Even among major labels, Geffen Records has a checkered history in artist relations. In 1983 the company sued Neil Young for making "unrepresentative" albums. (David Geffen expressed regret over the suit in one of his recent meet-the-press outings.) Just last year it rejected Aerosmith's first stab at "Get a Grip." And now Nirvana has hit a snag. Wallace, who's remixing the album, also buffed up "Nevermind." Front man Kurt Cobain recently criticized that record in the Los Angeles Times: "We really didn't follow through on the mixing. It ended up too commercial and slick." The band may have agreed to Wallace's repeat performance to avoid a second trip to the studio. Or they may have conceded because, as the source puts it, "Kurt's incredibly fickle. He likes being your defiant, punk-rock, angry young man, but he also enjoys making millions and millions of dollars."

There's one hitch in the remix plan: producer Albini has a clause in his contract that states that no one can tamper with his tapes. Albini will not answer questions about the Nirvana fracas. Still, he speaks bluntly about the wave of young groups that have gone to the majors. "The gullibility of these bands will never cease to amaze me," he says. "Every one of them thinks that the record company is on their side. The labels have been hiring hip, young people to lull the bands into being comfortable with the big, faceless record company. That way, the band doesn't think, 'Hey, Geffen-this is the company that sued Neil Young! This is the company that gave us Nelson!' These guys are like hawkers on the street at a peep show. They promise people the many glorious things that are inside the door, but when you go in, you find out it's $15 for a beer."

Jonathan Poneman-cofounder of Sub Pop, the independent label where Nirvana got its start-does not believe that major labels are necessarily seats of evil. But of one thing he is sure: "Nirvana ushered in a cultural revolution and made the Geffen company millions. If they want to make an album of hand claps, they have earned the right ... What the Geffen company is ultimately guilty of is a complete lack of faith and respect for Kurt, Dave [Grohl], and Chris [Novoselic] as artists."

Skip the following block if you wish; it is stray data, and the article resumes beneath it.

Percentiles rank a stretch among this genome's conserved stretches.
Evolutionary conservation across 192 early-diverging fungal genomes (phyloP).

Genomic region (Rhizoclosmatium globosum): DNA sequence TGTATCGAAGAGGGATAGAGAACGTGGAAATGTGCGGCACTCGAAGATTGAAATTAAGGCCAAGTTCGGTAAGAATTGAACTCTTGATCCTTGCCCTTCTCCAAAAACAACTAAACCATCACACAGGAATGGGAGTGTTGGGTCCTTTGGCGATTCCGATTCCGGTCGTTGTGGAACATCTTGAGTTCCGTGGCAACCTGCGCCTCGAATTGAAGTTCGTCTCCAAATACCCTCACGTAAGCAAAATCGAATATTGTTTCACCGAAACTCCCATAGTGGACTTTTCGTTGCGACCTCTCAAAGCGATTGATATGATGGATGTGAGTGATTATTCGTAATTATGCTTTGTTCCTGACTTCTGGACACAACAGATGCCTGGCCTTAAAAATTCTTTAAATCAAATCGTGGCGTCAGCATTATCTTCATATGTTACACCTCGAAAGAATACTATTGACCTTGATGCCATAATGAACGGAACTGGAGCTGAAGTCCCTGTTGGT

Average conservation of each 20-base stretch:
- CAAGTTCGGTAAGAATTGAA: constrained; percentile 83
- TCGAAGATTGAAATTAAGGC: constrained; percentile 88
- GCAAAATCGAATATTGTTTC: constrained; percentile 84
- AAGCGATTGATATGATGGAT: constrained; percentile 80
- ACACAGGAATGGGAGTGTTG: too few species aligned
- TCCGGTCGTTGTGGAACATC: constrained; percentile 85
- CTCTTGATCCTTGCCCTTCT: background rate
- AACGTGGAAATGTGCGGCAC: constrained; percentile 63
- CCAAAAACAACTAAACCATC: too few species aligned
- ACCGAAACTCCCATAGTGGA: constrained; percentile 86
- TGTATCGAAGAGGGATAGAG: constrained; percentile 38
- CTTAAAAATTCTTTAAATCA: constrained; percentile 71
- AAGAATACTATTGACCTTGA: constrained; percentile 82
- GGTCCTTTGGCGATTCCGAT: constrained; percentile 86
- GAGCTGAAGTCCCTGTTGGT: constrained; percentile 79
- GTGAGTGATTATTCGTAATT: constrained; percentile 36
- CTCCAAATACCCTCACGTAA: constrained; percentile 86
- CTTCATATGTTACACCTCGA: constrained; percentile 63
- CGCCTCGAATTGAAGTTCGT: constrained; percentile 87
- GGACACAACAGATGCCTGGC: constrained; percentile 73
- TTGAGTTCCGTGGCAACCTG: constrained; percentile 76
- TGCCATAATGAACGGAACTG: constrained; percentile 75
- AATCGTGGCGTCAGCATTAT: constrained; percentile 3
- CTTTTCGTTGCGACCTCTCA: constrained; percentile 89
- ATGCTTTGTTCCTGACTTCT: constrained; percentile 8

Both Gold Mountain and Geffen Records deny that any pressure has been brought to bear on Nirvana. Janet Billig, of Gold Mountain, intones, "You can't mess with an artist's creative process. You have to let them make the record they're going to make." Gary Gersh, who signed the band to Geffen, insists, "Nirvana has complete control over what they want to do with their record." Sounds like fair play. Smells like corporate spirit.

The mating dance continues. An alternative-rock band named Bettie Serveert is thinking of following Nirvana into the shadowy world of high finance and the major labels aren't too proud to beg. The Amsterdam-based group recently made their U.S. debut with a strangely wistful disc called "Palomine." The album, on the independent label Matador, is marked by Carol van Dijk's husky vocals and Peter Visser's distorted, Neil Youngstyle guitar inventions. Van Dijk was born in Canada and, luckily for Americans, does not sing in Dutch. Her vocals can be urgent or wonderfully drowsy. Her hair is almost always in her eyes. Matador discovered Bettie Serveert in Holland; the major labels discovered them in Hollywood. Billboard says the band's show at the Whisky A Go Go was attended by the presidents of Warner Brothers and Virgin, as well as by David Geffen. Let the games begin.